Thursday, December 18, 2008

Financial Scandals, From Wall Street To The County Courthouse

There's yet another story in the Journal Sentinel about a jaw-dropping pension deal for well-positioned county employees - - a career prosecutor and his spouse, also a county retiree, who together, by being in the right place at the right time, will take down $1 million in pension bonuses and $100,000 in annual pensions, for life.

Worse: the newspaper calculates the amount of money already paid out in those shocking bonuses at more than $140 million - - much of which continues to come from taxpayers supplementing a burdened pension system that cannot sustain the special benefits added, with hardly any discussion, by a handful of bureaucrats and elected officials.

Recalls, resignations, and a single prosecution cannot atone for the scandal's abuse of the public trust.

There has been no reimbursement of these tens of millions lost to the bus system, to the parks, to law enforcement, to child-welfare and health-care services - - life-savers, to be sure - - and to taxpayers looking for much-needed relief, too.

Though eligibility for the added pension benefits was halted, the destruction of an entire county's ability to tax and spend correctly - - in other words, to function properly - - will continue for years.

While services falter, and taxes remain high, one small group of people - - county workers whom I am sure were hard-working, and deserving of good retirements - - is being enriched by everyone else at rates unparalleled in public service.

This was a legal, moral, fiscal, and political fiasco.

And we can't say that all the lessons have been learned, as pension abuses continue well into the tenure of current County Executive Scott Walker, the man county residents thought they were electing to clean up the courthouse and a culture of narcissistic self-enrichment.

Surely there is a best-selling book waiting to be written about once-proud Milwaukee County, a blue-collar bastion of hard work that is now wrecked financially.

It predated the subsequent hubris and greed on Wall Street - - Milwaukee County, an entire municipality rocked not by a single Madoff-like schemer but by a group of insider public servants with the power and chutzpah to commander the treasury, and its future revenues, and an entire government's ability to do its true job: service.

What a story - - chronicaled locally by Journal Sentinel reporter Dave Umhoefer, who won a much-deserved Pulitizer Prize in 2008 for exposing the intrcaciies of many courthouse pension shenanigans.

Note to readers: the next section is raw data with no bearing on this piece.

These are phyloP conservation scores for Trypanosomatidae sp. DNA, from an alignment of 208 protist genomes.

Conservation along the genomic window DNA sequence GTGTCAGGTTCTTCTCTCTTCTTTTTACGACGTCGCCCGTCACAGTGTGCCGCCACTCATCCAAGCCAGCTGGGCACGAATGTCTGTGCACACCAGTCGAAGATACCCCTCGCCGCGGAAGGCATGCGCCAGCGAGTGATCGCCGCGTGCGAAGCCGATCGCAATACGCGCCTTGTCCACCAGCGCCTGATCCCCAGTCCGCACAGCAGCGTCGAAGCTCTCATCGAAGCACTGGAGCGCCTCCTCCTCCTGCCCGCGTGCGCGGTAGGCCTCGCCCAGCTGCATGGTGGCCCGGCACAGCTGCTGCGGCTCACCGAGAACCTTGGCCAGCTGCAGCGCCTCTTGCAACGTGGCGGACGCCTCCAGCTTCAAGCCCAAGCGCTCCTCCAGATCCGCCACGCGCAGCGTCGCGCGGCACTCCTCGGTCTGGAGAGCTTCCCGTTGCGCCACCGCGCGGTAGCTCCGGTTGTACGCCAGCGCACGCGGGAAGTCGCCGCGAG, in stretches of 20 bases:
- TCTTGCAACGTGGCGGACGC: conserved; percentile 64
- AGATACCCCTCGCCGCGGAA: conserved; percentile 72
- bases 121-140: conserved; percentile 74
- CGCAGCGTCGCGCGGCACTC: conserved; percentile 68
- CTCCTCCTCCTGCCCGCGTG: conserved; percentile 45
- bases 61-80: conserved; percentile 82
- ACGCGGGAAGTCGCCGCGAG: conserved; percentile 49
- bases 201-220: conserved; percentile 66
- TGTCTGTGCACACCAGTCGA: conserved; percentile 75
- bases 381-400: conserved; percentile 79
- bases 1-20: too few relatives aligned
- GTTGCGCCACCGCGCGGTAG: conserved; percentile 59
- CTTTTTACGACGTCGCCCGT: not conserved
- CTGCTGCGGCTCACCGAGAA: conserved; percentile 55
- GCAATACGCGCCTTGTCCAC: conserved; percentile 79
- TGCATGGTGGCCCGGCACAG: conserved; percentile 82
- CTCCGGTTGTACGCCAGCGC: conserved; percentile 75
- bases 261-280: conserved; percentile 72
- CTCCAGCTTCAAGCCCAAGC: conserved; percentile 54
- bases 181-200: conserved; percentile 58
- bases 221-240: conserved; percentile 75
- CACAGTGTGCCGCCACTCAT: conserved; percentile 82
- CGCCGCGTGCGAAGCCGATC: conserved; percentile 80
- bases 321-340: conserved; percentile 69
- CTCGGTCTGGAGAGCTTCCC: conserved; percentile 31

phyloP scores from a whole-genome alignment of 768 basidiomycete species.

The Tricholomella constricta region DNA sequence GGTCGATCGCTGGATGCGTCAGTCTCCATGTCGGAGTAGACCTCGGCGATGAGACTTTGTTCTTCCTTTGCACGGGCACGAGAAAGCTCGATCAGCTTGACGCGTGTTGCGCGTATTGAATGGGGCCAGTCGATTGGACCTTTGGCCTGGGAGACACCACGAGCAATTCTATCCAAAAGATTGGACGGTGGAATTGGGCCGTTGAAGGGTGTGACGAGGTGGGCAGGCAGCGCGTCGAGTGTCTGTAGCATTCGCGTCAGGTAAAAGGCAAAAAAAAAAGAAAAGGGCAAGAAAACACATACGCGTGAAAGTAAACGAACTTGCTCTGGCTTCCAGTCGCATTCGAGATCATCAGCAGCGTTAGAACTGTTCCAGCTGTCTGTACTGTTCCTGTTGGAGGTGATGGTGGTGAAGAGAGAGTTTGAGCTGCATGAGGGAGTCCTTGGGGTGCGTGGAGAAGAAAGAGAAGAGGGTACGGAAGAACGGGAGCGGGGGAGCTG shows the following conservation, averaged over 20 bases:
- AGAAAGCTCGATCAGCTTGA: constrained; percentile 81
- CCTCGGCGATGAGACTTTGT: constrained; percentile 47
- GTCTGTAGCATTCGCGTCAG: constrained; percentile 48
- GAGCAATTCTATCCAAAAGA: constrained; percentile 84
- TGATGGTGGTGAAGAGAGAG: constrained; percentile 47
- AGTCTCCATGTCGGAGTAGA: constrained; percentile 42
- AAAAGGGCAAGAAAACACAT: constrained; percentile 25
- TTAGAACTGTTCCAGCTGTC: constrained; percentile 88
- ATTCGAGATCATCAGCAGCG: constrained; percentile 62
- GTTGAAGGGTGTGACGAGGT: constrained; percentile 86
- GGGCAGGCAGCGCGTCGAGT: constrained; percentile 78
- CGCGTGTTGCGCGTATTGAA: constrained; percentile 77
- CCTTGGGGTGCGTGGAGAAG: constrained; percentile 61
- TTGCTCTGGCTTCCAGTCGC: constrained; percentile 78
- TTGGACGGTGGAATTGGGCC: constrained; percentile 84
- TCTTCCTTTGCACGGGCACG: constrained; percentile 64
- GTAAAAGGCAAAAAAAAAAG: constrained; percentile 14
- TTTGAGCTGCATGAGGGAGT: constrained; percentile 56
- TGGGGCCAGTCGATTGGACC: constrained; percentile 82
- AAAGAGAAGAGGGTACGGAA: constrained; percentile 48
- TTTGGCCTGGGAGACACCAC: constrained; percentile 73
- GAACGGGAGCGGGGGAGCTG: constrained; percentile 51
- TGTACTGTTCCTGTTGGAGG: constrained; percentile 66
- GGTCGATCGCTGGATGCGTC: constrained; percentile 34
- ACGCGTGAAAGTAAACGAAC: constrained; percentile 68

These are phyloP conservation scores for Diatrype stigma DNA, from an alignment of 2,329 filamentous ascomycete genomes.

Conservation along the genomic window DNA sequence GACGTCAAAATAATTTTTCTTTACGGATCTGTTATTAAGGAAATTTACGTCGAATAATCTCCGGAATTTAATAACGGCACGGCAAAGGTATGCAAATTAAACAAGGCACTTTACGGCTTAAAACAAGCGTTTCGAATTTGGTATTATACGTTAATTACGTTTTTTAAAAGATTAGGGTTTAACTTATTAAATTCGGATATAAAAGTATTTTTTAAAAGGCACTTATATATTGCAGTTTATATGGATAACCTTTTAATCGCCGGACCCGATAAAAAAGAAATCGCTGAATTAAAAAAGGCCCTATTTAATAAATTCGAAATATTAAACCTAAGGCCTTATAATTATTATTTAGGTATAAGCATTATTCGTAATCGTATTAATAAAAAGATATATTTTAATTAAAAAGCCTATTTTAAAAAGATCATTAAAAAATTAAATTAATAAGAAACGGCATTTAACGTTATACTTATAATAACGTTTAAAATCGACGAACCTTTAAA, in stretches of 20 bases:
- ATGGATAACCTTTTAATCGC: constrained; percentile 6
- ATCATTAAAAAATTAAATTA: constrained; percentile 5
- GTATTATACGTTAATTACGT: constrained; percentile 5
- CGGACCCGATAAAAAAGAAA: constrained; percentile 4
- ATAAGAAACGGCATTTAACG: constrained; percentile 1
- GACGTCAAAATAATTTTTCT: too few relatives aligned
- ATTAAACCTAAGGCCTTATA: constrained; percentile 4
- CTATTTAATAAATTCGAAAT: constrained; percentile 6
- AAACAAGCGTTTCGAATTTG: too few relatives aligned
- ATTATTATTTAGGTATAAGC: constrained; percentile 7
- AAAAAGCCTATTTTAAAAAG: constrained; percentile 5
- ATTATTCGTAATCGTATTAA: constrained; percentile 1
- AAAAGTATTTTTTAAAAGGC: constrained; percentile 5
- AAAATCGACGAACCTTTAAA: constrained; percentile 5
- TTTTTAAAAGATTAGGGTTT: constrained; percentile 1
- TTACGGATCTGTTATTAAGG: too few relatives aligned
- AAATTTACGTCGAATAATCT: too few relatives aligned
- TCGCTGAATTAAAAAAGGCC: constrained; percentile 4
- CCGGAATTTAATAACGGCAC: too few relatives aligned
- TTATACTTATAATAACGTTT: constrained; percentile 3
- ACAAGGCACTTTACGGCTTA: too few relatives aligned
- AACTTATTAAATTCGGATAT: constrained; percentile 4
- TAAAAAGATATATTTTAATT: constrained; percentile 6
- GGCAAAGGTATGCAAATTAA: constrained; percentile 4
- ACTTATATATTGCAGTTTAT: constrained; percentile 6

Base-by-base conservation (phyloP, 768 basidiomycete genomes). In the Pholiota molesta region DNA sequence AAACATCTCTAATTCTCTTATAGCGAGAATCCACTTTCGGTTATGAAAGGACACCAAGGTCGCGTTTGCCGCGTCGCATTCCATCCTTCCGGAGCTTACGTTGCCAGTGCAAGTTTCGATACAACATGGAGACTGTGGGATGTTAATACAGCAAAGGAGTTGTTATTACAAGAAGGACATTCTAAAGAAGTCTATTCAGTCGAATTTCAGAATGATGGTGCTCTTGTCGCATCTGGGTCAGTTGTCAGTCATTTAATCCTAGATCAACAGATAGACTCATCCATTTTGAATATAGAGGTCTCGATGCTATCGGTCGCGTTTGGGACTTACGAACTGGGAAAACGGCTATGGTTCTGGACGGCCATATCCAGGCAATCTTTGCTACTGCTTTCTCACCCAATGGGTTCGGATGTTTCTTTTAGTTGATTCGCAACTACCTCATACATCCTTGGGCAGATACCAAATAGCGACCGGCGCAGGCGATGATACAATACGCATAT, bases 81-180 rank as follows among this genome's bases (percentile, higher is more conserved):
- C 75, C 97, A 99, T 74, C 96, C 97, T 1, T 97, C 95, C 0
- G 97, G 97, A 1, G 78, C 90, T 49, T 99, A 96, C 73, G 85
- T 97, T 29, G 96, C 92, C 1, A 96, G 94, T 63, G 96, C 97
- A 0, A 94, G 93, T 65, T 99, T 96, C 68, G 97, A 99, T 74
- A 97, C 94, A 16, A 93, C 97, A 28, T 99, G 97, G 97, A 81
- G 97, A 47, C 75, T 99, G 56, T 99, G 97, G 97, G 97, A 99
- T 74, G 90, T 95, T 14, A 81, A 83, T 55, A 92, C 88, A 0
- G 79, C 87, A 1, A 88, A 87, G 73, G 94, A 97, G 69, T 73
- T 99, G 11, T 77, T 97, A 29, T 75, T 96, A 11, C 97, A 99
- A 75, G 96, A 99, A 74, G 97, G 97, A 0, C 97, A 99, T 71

And there's surely at least a master's or Ph.D thesis to be written comparing how differently the City of Milwaukee and Milwaukee County chose to alter their separate pension plans at about the same time.

While the wise guys and gals were busy self-dealing at the Courthouse, a city government working group convened by then-Milwaukee Mayor John Norquist (on whose staff I served at the time) worked for months to craft a method to redistribute some of a surplus in the city pension system without harming its viability.

People like Ald. Mike Murphy, City Attorney Grant Langley, Administration director David Riemer and others, along with independent counsel and financial experts crunched numbers, ran computer scenarios and eventually produced a fair and conservative plan.

Then put it to a vote of the system's 25,000 beneficiaries who approved it overwhelmingly.

I sat in on many of these meetings. There was not a whiff of self-interest at the table.

Nor was there a sense of panic, though there was litigation by the police union that was forcing a settlement.

It was all about protecting the system, saving money, being reasonable, being fair.

The county could have taken the same sober approach to pension reform, even though it was not facing the same legal pressures, but it didn't.

These painfully gaudy super-benefits will mercifully be finally and fully paid out to the last eligible retiree sometime down the road, with a more rational system in place.

But at a huge cost to taxpayers, public services, and the notion that government serves the many, not the few.


Anonymous said...

Walker's fault? Really?

Then Lincoln gave us slavery, Reagan gave us the cold war, and FDR destroyed our economy (oh, actually - he did, wrong example).

James Rowen said...

The newspaper documented that problems continued into Walker's administration.